Frank Farrelly 1982 interview Part 2

This is the second part of the 1982 interview with Frank Farrelly on Provocative Therapy (and Provocative Coaching)

Number one: you’re worthwhile and of value, which is certainly an attitudinal set, a value held by many therapists. Number two, the second message was that: you can change. Number three: your whole life can be different.
He in turn had been persistently communicating back to me three basic responses. Number one: I’m worthless. Number two: I’m hopeless and can never change. Number three: my life will always be one long psychotic episode in hospitalisation.
At this point, I gave up. I’ve got this interview on tape. I gave up and I said, “Okay, I agree. You’re hopeless.” Now, let’s try this for 91 interviews. Let’s try agreeing with you about yourself, from here on out. Almost immediately, and by that I mean within a matter of seconds and minutes. Not weeks and months. He began to protest that he was not that bad, nor that hopeless. Easily observable and measurable characteristics of his in-therapy behaviour began changing.
For example, his voice quality changed. His rate of speech markedly increased, from a dull slow-motion soporific monotone, to a more normal tone of voice with inflexions. An easily noticeable affect. His affect before had been like Kansas, just Runway 99. Just flat as a pancake. He became less over-controlled, showed humour, embarrassment, irritation, and far more spontaneity.
Now, somebody said, “This is a chapel.” I don’t mean to desecrate the devil, but I don’t want to talk about what I said to this client, and what he said to me, in this interview, okay? Everybody’s clinicians and we’ve worked with … I see some people nodded and smiled. That’s right, we have worked with patients. Anyway.
He said, you know, he was well phrased, “You really helped me. I’m progressing.” I said, “Progressing? Hell! I first started work with you, a year and a half ago, you were in a locked ward. Then you got to an open ward. Then you got out. Now you’re back in a locked ward. Now, if that’s progress, you’re moving with all of the speed of a turtle in case and concretes, hey buddy?”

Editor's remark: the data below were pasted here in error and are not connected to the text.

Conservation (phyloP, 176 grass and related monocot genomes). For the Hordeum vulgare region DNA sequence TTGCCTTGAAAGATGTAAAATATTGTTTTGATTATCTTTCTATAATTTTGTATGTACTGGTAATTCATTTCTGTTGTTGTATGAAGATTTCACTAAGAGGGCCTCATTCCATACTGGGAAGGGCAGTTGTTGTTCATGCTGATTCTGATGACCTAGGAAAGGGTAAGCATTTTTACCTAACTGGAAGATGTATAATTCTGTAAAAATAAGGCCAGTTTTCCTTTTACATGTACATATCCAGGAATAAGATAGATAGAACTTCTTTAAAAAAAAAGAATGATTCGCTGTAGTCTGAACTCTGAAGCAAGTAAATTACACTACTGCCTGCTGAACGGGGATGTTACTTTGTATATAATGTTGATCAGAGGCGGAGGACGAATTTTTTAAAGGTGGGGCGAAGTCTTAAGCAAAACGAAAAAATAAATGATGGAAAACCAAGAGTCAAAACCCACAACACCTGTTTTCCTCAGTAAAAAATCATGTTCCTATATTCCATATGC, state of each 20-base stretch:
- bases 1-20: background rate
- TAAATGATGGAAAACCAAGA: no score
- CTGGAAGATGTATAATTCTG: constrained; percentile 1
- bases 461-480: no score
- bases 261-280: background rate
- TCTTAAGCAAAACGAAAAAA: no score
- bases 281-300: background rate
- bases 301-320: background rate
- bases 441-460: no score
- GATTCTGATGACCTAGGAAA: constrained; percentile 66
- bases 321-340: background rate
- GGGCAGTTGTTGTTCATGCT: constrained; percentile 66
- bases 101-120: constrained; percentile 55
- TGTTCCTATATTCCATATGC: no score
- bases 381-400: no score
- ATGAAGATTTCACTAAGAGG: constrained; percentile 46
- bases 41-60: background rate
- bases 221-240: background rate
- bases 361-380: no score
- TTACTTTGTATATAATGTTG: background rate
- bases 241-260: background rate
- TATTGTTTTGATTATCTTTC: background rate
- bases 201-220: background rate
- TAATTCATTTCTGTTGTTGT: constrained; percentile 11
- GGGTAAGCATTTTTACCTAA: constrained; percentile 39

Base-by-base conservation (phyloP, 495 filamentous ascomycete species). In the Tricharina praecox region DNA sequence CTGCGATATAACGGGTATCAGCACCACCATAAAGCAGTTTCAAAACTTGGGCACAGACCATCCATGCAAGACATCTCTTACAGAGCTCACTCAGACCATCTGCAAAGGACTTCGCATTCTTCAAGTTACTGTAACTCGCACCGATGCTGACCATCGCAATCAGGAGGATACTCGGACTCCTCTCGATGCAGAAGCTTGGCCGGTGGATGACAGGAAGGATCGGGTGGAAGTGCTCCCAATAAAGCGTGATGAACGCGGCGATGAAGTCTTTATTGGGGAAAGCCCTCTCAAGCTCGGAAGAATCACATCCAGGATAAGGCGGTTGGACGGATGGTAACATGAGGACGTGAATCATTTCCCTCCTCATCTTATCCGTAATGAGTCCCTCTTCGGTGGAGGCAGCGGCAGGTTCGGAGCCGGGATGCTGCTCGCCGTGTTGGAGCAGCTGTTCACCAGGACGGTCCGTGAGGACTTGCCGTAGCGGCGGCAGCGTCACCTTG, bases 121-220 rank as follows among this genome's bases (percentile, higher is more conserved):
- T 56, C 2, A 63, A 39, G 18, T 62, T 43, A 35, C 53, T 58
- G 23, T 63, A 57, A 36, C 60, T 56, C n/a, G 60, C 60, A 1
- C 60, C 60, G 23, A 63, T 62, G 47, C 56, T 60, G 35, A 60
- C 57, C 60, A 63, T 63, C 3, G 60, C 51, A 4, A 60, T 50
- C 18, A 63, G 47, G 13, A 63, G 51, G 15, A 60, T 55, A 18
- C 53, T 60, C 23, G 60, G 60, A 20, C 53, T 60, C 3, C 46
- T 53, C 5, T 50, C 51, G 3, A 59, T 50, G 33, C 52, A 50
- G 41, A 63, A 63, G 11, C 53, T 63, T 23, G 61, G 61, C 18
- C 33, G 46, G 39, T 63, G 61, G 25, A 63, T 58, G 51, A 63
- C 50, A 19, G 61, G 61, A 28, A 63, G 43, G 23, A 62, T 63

He said, “Well, I’m kind of regressing you know?” I said, “Yeah, I can see that. I’ve been arguing “no”, but I agree with you. You are.” He said, “Well, I may keep regressing too.” I agreed with him on that, and said that perhaps the next 91 interviews would end up me with my spoon feeding, patting him, “Come on Billy, take your oatmeal,” and that kind of stuff.
He laughed and got embarrassed. I said, “Then of course, the next thing, if you continue these regressions, you’ll lose bladder and bowel control. Then we’ll need, with your big rear-end, we’re gonna need sheets that’s for double beds, to make diapers for you. Finally, when we approach the next 91 interviews, you’ll make medical history by becoming the first 47 year old neonate on record, with pubic hair.”
Well, that was his response, “Pooh.” He said, “This isn’t very funny.” I said, “Well, I think it’s uproarious now that I changed my attitude about the whole thing.” I also applied wearily, see, at this point, that he’d probably spend the rest of his life in these bug bins, loony bins. Six interviews later, he got himself discharged.
When he came back a year later, I immediately started in, and two weeks later … Oh, I said, “At this point, just call me Frank Isiah Farrelly. I’m the Mendota Prophet. Didn’t I tell you? Aha, I’m right!”
He just fled and hasn’t returned since. Now shortly after the 91st interview with this guy, I talked with some of my colleagues about this. I felt an “if then” kind of proposition operative here. Someone said, “Well yeah, but maybe its spontaneous remission. You’ve already hit a relationship. Maybe it’s there late. Just because of whatever the hell, it just kind of came to light.” Blah, blah, blah. I said, “Alright, maybe.”
I said, “Well, why not try …” I started experimenting around. Why not try this with a brand new client. Brand new relationship and see whether I could get this kind of “if, then” proposition going.
I’ll talk about that later when I get to the section of the two basic central hypothesis of provocative therapy. I was called in on a consultation with a young married housewife who had 2.47 kids in the eastern part of the state, Waukesha County. After carefully removing ashtrays and stuff like that from the table, I started agreeing with her, see, about herself.